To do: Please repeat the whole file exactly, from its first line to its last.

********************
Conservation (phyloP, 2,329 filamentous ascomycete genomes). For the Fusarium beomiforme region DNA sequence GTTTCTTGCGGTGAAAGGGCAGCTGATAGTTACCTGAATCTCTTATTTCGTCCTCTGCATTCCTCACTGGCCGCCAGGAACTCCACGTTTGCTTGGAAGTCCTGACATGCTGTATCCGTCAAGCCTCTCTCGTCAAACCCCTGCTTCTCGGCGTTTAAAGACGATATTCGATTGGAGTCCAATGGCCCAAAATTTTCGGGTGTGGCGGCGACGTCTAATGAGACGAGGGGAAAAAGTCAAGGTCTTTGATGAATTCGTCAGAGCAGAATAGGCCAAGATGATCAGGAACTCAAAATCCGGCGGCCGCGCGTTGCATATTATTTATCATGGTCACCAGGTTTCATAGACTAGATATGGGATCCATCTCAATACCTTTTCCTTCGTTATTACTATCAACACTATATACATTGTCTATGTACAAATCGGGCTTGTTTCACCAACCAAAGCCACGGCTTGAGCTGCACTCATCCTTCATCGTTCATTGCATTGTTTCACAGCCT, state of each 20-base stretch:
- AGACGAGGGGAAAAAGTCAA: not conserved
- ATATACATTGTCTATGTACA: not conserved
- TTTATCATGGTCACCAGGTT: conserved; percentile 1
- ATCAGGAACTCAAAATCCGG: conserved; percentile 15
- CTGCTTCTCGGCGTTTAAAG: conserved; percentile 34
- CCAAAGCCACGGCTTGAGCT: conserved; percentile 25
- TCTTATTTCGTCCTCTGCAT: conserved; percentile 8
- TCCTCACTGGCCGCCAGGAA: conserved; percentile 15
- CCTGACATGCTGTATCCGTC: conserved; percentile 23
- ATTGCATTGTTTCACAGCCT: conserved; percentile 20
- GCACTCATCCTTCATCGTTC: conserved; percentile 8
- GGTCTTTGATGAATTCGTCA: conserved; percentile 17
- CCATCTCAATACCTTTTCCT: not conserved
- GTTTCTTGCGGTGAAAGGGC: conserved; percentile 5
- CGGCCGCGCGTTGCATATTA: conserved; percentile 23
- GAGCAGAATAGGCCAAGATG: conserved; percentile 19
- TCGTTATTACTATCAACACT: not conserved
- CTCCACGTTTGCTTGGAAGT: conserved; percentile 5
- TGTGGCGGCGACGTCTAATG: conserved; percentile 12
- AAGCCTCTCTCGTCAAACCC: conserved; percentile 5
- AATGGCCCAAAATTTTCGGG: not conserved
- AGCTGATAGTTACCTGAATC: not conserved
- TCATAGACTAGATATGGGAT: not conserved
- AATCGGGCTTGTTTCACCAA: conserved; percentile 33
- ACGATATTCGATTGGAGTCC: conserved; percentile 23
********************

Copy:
Conservation (phyloP, 2,329 filamentous ascomycete genomes). For the Fusarium beomiforme region DNA sequence GTTTCTTGCGGTGAAAGGGCAGCTGATAGTTACCTGAATCTCTTATTTCGTCCTCTGCATTCCTCACTGGCCGCCAGGAACTCCACGTTTGCTTGGAAGTCCTGACATGCTGTATCCGTCAAGCCTCTCTCGTCAAACCCCTGCTTCTCGGCGTTTAAAGACGATATTCGATTGGAGTCCAATGGCCCAAAATTTTCGGGTGTGGCGGCGACGTCTAATGAGACGAGGGGAAAAAGTCAAGGTCTTTGATGAATTCGTCAGAGCAGAATAGGCCAAGATGATCAGGAACTCAAAATCCGGCGGCCGCGCGTTGCATATTATTTATCATGGTCACCAGGTTTCATAGACTAGATATGGGATCCATCTCAATACCTTTTCCTTCGTTATTACTATCAACACTATATACATTGTCTATGTACAAATCGGGCTTGTTTCACCAACCAAAGCCACGGCTTGAGCTGCACTCATCCTTCATCGTTCATTGCATTGTTTCACAGCCT, state of each 20-base stretch:
- AGACGAGGGGAAAAAGTCAA: not conserved
- ATATACATTGTCTATGTACA: not conserved
- TTTATCATGGTCACCAGGTT: conserved; percentile 1
- ATCAGGAACTCAAAATCCGG: conserved; percentile 15
- CTGCTTCTCGGCGTTTAAAG: conserved; percentile 34
- CCAAAGCCACGGCTTGAGCT: conserved; percentile 25
- TCTTATTTCGTCCTCTGCAT: conserved; percentile 8
- TCCTCACTGGCCGCCAGGAA: conserved; percentile 15
- CCTGACATGCTGTATCCGTC: conserved; percentile 23
- ATTGCATTGTTTCACAGCCT: conserved; percentile 20
- GCACTCATCCTTCATCGTTC: conserved; percentile 8
- GGTCTTTGATGAATTCGTCA: conserved; percentile 17
- CCATCTCAATACCTTTTCCT: not conserved
- GTTTCTTGCGGTGAAAGGGC: conserved; percentile 5
- CGGCCGCGCGTTGCATATTA: conserved; percentile 23
- GAGCAGAATAGGCCAAGATG: conserved; percentile 19
- TCGTTATTACTATCAACACT: not conserved
- CTCCACGTTTGCTTGGAAGT: conserved; percentile 5
- TGTGGCGGCGACGTCTAATG: conserved; percentile 12
- AAGCCTCTCTCGTCAAACCC: conserved; percentile 5
- AATGGCCCAAAATTTTCGGG: not conserved
- AGCTGATAGTTACCTGAATC: not conserved
- TCATAGACTAGATATGGGAT: not conserved
- AATCGGGCTTGTTTCACCAA: conserved; percentile 33
- ACGATATTCGATTGGAGTCC: conserved; percentile 23